SERENA Mountain Madness


Directed by Susanne Bier

Starring Jennifer Lawrence, Bradley Cooper, Rhys Ifans, Toby Jones, David Dencik


The last time Jennifer Lawrence and Bradley Cooper were on screen together, it resulted in Oscars all ‘round. We’re probably not going to see the same result off the back of this spineless adaptation of Ron Rash’s 2008 “Appalachian Gothic” novel.

Cooper is George Pemberton, a young entrepreneur struggling to spin money from a timber claim in 1930s North Carolina. When he returns from consulting with his city creditors, he brings with him his new bride, the mysterious Serena (Jennifer Lawrence). While Pemberton’s partner, Buchanan (David Dencik) and his hard-bitten lumberjacks doubt Serean will take to life in their rough and tumble camp, she soon demonstrates steely determination and canny business acumen in addition to her already obvious charm. However, Serena’s determination soon gives way to insanity when she learns she can’t bear children after a miscarriage, and her envy of the bastard Pemberton fathered on a local girl turns murderous.

The broad strokes of the plot sound great, if overblown, and we could have had a nice little histrionic potboiler here if anyone involved had enough conviction to play to the genre’s strengths. Unfortunately, Christopher Kyle’s script jettisons much of what was interesting about Rash’s novel, leaving a fairly insipid drama bereft of strong themes or characters.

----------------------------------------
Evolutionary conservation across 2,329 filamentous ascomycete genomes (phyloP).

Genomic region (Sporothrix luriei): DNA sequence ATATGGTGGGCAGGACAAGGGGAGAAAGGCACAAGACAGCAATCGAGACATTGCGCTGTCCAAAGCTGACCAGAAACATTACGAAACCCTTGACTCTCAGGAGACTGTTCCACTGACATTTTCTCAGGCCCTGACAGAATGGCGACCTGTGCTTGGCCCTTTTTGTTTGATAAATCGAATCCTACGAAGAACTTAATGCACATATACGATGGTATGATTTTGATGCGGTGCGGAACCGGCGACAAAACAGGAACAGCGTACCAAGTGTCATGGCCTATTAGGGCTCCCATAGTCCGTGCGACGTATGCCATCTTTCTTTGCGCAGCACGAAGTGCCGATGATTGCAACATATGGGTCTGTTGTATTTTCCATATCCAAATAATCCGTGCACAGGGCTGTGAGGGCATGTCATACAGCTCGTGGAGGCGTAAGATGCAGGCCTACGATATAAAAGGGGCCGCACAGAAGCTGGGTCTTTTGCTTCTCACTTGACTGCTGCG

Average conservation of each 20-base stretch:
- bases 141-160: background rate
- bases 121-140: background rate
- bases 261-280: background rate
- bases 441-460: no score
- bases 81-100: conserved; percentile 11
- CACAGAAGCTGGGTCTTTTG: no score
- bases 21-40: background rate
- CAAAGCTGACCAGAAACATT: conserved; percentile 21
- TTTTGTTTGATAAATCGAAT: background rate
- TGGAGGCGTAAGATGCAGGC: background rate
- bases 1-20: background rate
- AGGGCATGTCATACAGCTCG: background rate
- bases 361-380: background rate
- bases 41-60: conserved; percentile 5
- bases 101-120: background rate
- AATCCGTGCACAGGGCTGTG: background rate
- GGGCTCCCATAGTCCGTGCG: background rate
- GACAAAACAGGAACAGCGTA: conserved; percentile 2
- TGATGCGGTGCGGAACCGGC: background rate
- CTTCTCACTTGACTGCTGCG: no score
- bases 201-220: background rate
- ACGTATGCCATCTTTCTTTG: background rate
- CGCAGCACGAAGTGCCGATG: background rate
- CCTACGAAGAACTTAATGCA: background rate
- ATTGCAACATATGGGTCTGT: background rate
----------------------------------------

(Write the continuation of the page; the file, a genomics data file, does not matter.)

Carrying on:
What frustrates is that the better film that this could have been is clearly echoed in what we actually get on screen. As a character, Serena is kind of a half-assed Lady Macbeth, although the filmmakers refrain from having her do anything truly unforgivable until the third act – perhaps the idea of Jennifer Lawrence, the world’s BFF, scheming and murdering to hold onto a woodcutting enterprise was deemed improper. Ironically, the film would have been much more engaging if she – and Cooper, come to think of it –  had been allowed to go full tilt Machiavellian. About the only actor who seems to understand the pulpy nature of the material is Rhys Ifans, who plays Serena’s loyal-unto-death one-handed henchman, Galloway. His intermittent presence brings much needed life to a limp film.

It’s a very nice looking limp film, though. Both Lawrence and Cooper possess some of that old school Hollywood charisma and they’re watchable even when they’re given little to work with. The period production design is as good as you’d expect, while the gorgeous location work – the Czech Republic stands in for the Smoky Mountains – is evocative of a mood that the rest of the film largely fails to support. If you’re in a particularly forgiving mood you might get something out of it, but ultimately Serena is underdone when it should have been overcooked.